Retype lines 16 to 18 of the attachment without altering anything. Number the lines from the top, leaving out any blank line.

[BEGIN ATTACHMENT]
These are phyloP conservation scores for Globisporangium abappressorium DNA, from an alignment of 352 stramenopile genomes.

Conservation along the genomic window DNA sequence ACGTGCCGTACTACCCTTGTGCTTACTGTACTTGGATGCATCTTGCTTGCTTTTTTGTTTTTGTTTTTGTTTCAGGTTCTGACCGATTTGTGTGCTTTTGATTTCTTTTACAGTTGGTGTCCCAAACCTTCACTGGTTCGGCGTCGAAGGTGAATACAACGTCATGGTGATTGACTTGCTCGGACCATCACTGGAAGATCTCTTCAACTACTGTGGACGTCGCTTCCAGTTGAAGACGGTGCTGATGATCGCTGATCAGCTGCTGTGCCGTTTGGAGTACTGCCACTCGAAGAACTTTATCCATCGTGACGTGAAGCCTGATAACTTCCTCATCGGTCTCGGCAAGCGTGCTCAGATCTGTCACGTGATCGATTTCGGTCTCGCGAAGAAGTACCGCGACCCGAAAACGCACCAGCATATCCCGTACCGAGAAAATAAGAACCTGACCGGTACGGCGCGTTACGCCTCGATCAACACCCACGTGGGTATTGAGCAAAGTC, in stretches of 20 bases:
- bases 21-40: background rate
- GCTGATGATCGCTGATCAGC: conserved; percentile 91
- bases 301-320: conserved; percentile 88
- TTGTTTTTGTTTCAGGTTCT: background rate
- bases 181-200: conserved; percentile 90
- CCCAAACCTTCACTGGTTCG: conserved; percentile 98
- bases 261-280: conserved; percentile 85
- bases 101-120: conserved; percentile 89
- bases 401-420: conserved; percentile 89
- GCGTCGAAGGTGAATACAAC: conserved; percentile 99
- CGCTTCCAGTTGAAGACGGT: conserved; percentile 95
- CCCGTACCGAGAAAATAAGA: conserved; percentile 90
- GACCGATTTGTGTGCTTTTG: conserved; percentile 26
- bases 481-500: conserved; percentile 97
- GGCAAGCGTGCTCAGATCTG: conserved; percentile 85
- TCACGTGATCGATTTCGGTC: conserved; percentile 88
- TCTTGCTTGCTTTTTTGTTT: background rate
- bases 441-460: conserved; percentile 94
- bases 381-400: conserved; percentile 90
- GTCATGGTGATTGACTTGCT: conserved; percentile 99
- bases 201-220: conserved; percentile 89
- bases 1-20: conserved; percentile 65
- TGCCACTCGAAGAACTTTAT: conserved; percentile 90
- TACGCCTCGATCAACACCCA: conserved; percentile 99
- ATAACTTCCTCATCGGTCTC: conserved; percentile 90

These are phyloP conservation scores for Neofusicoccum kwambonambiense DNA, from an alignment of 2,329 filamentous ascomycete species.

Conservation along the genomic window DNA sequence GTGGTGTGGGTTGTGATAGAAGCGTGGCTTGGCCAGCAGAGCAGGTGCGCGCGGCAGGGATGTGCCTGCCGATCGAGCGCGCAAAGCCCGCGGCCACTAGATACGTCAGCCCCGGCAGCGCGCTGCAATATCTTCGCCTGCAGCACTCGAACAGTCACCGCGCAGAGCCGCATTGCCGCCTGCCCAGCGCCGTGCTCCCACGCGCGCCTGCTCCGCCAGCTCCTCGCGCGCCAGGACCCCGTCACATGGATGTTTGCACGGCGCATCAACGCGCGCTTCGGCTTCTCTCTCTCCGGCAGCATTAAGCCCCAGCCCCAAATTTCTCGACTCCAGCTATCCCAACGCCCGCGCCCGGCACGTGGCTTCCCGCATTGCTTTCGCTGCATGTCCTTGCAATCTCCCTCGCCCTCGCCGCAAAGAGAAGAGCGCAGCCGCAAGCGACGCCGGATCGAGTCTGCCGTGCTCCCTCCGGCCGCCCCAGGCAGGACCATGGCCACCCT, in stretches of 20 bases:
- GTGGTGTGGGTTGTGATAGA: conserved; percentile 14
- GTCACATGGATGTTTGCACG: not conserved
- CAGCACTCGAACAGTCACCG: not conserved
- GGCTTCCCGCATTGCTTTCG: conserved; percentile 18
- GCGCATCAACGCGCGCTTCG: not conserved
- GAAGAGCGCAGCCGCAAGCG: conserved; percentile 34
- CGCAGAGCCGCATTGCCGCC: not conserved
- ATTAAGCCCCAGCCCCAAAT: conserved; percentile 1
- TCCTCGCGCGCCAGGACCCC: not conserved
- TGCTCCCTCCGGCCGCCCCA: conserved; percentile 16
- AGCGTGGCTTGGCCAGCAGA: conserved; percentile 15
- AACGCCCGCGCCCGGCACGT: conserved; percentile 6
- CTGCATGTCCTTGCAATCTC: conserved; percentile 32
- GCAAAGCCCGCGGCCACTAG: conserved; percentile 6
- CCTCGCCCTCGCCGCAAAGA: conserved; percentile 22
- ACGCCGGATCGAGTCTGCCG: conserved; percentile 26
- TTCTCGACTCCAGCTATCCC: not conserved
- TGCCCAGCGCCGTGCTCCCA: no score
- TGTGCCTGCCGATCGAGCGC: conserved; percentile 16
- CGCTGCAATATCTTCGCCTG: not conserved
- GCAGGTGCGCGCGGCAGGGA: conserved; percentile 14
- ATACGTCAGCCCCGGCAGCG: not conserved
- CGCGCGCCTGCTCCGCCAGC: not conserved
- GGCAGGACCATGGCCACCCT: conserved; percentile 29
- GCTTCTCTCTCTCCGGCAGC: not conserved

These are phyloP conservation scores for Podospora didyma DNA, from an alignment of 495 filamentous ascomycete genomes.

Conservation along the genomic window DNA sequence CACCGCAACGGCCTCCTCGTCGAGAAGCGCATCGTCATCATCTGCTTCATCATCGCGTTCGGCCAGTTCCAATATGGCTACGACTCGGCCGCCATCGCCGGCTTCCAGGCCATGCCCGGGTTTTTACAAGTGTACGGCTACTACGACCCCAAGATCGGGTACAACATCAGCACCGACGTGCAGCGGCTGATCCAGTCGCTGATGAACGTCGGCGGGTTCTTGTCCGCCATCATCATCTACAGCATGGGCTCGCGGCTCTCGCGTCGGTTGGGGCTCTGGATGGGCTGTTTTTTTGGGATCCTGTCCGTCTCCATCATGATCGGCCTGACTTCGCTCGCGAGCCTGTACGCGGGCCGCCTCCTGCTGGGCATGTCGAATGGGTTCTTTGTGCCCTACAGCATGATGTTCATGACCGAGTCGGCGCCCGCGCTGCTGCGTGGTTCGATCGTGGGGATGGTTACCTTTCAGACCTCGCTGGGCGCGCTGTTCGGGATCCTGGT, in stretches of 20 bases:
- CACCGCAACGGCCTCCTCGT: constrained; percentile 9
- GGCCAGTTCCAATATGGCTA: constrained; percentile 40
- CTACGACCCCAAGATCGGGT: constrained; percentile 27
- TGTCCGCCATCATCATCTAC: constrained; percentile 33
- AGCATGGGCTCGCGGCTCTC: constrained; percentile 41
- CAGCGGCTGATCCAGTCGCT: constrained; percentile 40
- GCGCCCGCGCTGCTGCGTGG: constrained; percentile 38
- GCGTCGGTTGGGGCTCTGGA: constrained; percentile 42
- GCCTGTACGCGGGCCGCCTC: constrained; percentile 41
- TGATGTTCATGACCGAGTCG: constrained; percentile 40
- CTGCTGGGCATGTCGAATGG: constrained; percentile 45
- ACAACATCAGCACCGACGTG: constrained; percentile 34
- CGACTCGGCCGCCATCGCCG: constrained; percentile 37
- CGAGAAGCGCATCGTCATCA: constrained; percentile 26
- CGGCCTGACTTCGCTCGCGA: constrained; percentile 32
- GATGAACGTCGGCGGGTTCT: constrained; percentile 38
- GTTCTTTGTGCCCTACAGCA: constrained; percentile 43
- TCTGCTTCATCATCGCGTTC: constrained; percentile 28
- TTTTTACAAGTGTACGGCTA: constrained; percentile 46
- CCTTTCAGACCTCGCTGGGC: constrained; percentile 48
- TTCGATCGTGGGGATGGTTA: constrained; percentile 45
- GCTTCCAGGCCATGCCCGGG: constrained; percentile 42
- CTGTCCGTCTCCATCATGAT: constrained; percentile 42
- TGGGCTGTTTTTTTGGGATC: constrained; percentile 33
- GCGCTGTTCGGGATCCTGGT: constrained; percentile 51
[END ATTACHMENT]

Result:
- bases 481-500: conserved; percentile 97
- GGCAAGCGTGCTCAGATCTG: conserved; percentile 85
- TCACGTGATCGATTTCGGTC: conserved; percentile 88